The Christian feast of Epiphany is ostensibly about the wise men who visited Jesus as a child bringing gifts of gold, frankensense and myrrh. These holy men from far outside the borders of God's people, Israel, have inspired much imagination over the years, including songs like We Three Kings and plays like Amal and the Night Visitors.
What they represent in Christian theological thought, however, is something far more profound. These visitors from far away demonstrate, in dramatic narrative, how precious God holds all people, and the mysterious and creative ways God finds to include everyone in God's coming kingdom of wholeness, justice and blessing. The magi were completely unexpected; the came to Jesus' side from a different religious tradition and ethnic background, from outside the political controversies of his day and operating on a wholly other agenda--and became some of the most striking harbingers of the arrival of God among us in the entire nativity story.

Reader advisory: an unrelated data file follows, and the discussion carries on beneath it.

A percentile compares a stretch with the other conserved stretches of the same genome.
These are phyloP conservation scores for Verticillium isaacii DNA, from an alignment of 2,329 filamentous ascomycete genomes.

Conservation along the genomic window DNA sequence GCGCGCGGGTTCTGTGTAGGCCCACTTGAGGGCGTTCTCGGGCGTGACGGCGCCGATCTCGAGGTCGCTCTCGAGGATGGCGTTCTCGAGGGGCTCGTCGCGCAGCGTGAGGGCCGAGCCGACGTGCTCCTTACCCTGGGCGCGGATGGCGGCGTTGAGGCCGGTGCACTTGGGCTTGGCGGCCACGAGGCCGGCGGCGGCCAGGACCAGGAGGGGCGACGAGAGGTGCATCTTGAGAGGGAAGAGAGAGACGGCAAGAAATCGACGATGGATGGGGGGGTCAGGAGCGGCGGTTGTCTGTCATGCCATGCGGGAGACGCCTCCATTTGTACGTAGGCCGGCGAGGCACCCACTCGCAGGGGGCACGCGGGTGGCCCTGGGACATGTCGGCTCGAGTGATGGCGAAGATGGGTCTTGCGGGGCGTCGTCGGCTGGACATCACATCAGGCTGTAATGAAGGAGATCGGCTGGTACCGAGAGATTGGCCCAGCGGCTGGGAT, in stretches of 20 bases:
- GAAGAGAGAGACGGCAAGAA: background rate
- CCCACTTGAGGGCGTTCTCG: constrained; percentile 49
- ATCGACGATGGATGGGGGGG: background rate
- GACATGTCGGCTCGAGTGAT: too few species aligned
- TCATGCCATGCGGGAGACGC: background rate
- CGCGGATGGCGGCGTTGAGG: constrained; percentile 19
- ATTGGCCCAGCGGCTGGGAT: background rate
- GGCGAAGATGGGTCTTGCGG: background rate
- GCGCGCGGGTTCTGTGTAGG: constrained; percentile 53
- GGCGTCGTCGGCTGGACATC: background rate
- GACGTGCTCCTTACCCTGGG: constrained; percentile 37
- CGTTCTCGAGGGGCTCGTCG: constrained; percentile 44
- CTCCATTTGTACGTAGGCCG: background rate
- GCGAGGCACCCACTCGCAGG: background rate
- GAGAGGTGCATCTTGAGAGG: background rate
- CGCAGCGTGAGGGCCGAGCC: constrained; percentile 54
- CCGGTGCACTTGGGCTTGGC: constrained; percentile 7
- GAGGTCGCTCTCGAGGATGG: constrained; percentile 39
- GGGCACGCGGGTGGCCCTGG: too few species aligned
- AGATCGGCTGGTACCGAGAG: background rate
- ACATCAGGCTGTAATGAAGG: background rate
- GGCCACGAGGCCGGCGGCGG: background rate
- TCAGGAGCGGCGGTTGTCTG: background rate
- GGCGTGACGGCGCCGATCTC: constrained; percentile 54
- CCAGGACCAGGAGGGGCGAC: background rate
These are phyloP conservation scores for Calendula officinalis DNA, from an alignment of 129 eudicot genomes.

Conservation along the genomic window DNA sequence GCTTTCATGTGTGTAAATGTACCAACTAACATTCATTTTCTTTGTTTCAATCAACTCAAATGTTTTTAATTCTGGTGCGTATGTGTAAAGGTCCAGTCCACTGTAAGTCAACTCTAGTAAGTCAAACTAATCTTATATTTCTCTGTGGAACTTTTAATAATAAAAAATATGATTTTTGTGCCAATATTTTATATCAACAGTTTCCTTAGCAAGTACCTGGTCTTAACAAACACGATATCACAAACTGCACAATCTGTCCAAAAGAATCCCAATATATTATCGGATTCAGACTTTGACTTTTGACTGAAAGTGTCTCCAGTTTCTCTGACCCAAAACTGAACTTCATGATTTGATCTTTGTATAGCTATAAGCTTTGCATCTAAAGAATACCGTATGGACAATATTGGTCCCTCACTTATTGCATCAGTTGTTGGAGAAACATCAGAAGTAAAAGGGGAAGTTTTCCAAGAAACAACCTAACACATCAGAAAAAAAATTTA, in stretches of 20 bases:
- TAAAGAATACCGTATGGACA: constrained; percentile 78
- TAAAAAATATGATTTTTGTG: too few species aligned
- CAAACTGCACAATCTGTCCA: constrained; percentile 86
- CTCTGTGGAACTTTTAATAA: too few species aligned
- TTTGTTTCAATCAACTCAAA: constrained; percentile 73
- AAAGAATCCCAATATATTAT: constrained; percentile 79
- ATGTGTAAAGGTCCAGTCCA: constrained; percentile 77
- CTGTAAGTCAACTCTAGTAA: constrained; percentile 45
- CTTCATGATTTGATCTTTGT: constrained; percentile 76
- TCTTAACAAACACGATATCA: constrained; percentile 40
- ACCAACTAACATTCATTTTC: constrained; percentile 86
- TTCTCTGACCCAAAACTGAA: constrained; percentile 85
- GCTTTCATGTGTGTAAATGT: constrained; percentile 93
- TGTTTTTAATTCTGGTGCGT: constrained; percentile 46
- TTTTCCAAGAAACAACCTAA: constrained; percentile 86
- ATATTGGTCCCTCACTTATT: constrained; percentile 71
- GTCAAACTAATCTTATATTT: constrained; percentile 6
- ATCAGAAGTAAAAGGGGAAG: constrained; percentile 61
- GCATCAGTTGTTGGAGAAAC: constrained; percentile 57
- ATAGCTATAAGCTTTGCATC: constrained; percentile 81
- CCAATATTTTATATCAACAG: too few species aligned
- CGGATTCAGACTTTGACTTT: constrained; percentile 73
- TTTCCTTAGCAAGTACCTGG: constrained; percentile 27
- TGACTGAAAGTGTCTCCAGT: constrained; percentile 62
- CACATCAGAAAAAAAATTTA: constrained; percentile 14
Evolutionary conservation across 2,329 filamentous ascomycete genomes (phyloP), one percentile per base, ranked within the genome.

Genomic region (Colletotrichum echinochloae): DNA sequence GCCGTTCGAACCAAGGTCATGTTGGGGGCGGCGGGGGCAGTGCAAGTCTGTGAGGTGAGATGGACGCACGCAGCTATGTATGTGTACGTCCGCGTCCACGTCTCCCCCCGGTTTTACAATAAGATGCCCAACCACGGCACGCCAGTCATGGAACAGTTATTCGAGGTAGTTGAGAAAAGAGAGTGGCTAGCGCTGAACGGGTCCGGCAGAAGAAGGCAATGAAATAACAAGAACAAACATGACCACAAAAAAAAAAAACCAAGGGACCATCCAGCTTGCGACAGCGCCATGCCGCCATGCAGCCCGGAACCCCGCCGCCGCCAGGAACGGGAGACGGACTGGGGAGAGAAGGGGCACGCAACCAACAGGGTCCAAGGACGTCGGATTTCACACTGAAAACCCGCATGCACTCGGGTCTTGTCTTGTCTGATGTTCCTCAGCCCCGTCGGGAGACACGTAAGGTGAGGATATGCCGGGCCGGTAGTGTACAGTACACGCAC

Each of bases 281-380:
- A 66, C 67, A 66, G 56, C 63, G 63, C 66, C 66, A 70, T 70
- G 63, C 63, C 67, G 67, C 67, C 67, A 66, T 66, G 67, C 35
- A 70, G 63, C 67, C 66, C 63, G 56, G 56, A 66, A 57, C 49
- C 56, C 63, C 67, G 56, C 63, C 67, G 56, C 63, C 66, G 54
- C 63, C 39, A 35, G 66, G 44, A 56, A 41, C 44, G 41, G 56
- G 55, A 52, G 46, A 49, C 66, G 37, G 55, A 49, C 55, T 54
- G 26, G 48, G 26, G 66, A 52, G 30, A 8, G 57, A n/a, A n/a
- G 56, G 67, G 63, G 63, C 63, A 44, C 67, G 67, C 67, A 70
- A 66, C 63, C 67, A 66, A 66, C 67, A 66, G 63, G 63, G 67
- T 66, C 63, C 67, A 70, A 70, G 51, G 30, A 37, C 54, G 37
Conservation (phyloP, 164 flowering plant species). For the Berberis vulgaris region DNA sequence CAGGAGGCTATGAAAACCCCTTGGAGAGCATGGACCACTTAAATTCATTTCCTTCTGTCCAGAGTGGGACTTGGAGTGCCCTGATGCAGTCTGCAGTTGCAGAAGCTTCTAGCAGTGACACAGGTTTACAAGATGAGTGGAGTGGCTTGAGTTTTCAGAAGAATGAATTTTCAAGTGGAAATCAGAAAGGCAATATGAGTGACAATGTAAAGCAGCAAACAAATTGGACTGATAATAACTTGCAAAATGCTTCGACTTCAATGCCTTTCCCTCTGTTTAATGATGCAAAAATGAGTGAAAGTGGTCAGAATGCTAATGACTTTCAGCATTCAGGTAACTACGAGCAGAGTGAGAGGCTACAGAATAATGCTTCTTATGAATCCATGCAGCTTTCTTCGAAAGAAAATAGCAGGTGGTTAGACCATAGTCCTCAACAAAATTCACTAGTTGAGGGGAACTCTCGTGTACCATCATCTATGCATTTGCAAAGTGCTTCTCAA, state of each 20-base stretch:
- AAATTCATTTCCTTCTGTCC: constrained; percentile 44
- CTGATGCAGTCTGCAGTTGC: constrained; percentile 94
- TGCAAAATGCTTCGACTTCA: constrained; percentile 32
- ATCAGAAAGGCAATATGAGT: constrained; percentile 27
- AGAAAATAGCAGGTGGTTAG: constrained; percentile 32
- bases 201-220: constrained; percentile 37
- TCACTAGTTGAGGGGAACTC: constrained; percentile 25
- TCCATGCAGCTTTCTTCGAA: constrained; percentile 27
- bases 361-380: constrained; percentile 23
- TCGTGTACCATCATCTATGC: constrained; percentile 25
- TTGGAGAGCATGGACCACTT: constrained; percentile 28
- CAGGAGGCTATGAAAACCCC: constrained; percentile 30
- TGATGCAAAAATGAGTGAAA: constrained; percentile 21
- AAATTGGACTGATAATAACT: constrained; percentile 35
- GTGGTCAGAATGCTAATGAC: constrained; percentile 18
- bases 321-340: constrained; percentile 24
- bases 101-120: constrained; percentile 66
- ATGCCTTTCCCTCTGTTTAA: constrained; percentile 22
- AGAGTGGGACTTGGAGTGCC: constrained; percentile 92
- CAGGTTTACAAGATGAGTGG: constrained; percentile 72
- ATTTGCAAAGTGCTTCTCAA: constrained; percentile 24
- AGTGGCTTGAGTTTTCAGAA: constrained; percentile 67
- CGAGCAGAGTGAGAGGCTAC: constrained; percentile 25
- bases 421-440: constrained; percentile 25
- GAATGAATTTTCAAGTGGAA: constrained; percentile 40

On Epiphany we celebrate how much bigger God's family is than we ever imagine, how much broader God's imagination stretches than ours ever can and how deeply, inescapably inclusive the story of God is in our world. Epiphany is for all of us. Epiphany is about all of us. Epiphany reminds us that we are all included in the family of God.
Image: Twinflame Supermoonar Eclipse by James R. Eads 2015